Las Vegas Review-Journal (Sunday) - - FRONT PAGE - By Ray Brewer A ver­sion of this story was posted on lasve­g­as­sun.com.

Nick Camp­bell’s first phone call was to his dad. ¶ “He called me around 10 and said, ‘Dad, I got shot,’” Jeff Camp­bell said. “I said, ‘Nick, stop.’ I thought he was jok­ing. Then I heard all of the com­mo­tion and the scream­ing. I told him, ‘Stay on the line; stay on the line.’ But he hung up and texted me that it hurt too much to talk.”

Nick, a 16-year-old from Hen­der­son, is one of the nearly 500 peo­ple in­jured in Sun­day’s mass shoot­ing at a coun­try mu­sic fes­ti­val on the Las Ve­gas Strip. A gun­man opened fire from a 32nd floor room at Man­dalay Bay, show­er­ing the crowd of 22,000 with bul­lets and killing 58. One of those bul­lets ripped through Nick’s right shoul­der.

If the bul­let trav­eled two inches to the left, he gets shot in the head and is killed. Two inches to the right, it hits his girl­friend, with whom he at­tended all three days of Route 91. She wasn’t harmed.

“I feel ex­tremely lucky. I re­ally do,” Nick says.

That for­tune wouldn’t have been pos­si­ble with­out a good Sa­mar­i­tan who helped stop the bleed­ing from Nick’s wound and car­ried him out of the fes­ti­val grounds for trans­porta­tion to Univer­sity Med­i­cal Cen­ter. Nick doesn’t know his name and only has a de­scrip­tion — “prob­a­bly in his 20s, tan, pos­si­bly Hawai­ian and buff.” The fam­ily be­lieves he is for­mer mil­i­tary and they are de­ter­mined to lo­cate him to ex­press their grat­i­tude.

When the shots first started, Nick thought it was fire­works as part of Ja­son Aldean’s per­for­mance. About three min­utes into the es­ti­mated nine min­utes of shoot­ing, Nick was hit.

The bul­let went through his shoul­der, cracked two ribs and col­lapsed his lung. Ini­tially, the pain was man­age­able be­cause of his adren­a­line. He helped his girl­friend climb a pil­lar to safety near the stage but couldn’t make it over him­self be­cause of the in­jury.

So he lay be­neath a dead woman, fig­ur­ing the shooter — who he didn’t re­al­ize was perched over­head — wouldn’t again tar­get the de­ceased.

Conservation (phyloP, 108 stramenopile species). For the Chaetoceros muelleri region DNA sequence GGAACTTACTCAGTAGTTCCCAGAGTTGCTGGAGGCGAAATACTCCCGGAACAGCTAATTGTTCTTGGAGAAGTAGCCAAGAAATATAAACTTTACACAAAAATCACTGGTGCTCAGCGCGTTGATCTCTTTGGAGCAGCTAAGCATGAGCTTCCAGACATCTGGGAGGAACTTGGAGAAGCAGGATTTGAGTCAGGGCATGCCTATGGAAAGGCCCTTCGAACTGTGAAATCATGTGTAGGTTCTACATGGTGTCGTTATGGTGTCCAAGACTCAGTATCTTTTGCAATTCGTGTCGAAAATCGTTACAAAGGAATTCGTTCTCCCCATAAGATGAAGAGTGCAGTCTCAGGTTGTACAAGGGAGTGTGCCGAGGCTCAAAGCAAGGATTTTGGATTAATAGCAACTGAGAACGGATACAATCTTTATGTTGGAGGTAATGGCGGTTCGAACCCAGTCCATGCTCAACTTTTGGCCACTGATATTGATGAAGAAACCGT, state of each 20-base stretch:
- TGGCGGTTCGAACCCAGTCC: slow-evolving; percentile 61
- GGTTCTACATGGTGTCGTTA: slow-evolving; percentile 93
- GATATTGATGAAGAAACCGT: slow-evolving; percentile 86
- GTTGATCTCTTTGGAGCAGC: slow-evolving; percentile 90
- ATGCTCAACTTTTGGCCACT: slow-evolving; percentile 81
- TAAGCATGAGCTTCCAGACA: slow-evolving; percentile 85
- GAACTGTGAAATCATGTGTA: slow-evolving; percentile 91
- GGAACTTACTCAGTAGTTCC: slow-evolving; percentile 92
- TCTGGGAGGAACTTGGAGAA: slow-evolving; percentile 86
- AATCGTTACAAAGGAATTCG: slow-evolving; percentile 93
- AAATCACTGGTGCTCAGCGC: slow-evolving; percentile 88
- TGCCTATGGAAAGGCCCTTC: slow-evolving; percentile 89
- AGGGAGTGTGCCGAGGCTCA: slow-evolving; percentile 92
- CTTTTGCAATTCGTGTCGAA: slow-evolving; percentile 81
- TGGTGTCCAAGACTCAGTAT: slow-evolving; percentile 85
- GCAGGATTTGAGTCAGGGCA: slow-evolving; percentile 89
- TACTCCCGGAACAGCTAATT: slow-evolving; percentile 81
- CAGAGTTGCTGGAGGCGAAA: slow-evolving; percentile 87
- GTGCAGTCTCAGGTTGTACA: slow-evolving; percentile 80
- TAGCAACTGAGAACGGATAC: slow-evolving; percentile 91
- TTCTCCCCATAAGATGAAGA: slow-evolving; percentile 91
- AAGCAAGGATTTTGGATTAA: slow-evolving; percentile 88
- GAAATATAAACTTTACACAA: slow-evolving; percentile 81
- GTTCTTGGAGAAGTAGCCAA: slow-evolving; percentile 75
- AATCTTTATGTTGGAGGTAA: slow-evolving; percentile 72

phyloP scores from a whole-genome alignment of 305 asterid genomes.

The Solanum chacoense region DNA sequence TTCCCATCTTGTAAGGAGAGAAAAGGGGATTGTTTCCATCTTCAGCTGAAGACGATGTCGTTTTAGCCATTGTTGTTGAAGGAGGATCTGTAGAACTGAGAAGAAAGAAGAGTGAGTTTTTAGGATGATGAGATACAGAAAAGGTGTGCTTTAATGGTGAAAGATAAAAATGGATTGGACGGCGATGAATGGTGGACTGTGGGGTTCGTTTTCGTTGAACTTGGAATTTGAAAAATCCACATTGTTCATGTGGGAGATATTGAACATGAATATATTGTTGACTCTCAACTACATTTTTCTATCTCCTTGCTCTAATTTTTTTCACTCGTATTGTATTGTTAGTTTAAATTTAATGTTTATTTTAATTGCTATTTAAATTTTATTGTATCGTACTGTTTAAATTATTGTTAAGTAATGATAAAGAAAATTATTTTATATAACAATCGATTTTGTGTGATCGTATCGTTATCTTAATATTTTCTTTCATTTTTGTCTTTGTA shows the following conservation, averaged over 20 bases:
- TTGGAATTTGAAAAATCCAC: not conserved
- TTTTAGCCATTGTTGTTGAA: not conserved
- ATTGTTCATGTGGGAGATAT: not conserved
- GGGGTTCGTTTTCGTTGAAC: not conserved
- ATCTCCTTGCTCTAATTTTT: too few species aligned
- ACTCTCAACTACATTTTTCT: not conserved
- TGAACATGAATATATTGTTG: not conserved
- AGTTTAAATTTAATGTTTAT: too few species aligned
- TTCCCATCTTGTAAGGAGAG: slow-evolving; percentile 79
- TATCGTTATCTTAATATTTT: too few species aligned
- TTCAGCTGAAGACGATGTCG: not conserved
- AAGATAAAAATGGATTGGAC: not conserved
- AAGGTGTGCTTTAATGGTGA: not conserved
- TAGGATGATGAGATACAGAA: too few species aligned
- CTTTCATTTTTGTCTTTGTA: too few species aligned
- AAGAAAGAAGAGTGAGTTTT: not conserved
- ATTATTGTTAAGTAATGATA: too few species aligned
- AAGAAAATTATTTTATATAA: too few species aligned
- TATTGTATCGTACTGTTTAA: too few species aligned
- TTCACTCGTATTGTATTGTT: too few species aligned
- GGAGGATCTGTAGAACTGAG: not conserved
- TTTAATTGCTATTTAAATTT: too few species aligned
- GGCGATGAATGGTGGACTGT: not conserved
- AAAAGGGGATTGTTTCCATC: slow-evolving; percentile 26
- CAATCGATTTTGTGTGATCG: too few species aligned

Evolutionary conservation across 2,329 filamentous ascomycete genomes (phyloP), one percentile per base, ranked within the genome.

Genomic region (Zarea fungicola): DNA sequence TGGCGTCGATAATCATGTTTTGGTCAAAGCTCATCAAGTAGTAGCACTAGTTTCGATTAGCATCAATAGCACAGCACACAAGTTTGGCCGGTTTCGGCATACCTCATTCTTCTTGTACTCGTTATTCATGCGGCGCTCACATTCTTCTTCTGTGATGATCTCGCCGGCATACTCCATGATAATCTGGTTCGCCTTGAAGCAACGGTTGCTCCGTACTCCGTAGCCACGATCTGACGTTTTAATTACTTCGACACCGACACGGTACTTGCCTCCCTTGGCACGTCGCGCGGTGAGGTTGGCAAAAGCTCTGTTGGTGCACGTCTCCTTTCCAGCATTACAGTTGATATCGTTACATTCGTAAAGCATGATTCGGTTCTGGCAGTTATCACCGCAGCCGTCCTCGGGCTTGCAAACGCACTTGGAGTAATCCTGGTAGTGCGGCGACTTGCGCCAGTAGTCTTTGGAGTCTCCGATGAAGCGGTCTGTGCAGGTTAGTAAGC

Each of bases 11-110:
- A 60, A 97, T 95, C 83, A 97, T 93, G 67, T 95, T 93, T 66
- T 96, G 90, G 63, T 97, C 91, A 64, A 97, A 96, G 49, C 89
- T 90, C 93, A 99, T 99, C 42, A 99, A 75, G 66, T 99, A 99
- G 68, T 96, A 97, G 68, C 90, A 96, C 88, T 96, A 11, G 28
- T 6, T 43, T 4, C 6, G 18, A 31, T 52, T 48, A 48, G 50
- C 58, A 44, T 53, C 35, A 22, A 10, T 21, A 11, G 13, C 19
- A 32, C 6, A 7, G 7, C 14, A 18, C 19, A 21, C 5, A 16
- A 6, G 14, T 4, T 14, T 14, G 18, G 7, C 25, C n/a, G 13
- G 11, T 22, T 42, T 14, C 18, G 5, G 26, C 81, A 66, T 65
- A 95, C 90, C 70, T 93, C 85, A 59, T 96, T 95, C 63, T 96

“It was chaos. Dead bod­ies ev­ery­where,” Nick said. “Women were run­ning around and cry­ing. The guys were try­ing to get peo­ple out of the way.”

That’s when he heard the voice of the good Sa­mar­i­tan ask­ing if he was hit. The man quickly took the strings from Nick’s back­pack, ty­ing them around the teen’s shoul­der to stop the

bleed­ing. He scooped Nick above his shoul­der and car­ried him to a row of ride-shar­ing ve­hi­cles wait­ing for the con­cert to end. Within a mat­ter of sec­onds, the man was sprint­ing back into the grounds look­ing for more wounded.

Nick wound up los­ing a third of his blood, mean­ing the man’s quick think­ing likely saved his life. He hasn’t seen him since.

The Uber ride to the hos­pi­tal in­cluded an­other wounded man — a for­mer sol­dier who was shot in the leg — and his wife, who took Nick’s cell­phone and called his par­ents. The com­posed cou­ple eased the trauma for both Nick and his par­ents.

He also hasn’t seen them since the ride ei­ther, only know­ing the wife’s name, Wendy.

“They were more wor­ried about me (than them­selves),” Nick said of the cou­ple.

Nick’s par­ents ar­rived at UMC be­fore he did. But hos­pi­tal staff, pre­par­ing for mass ca­su­al­ties to ar­rive, weren’t al­low­ing peo­ple in.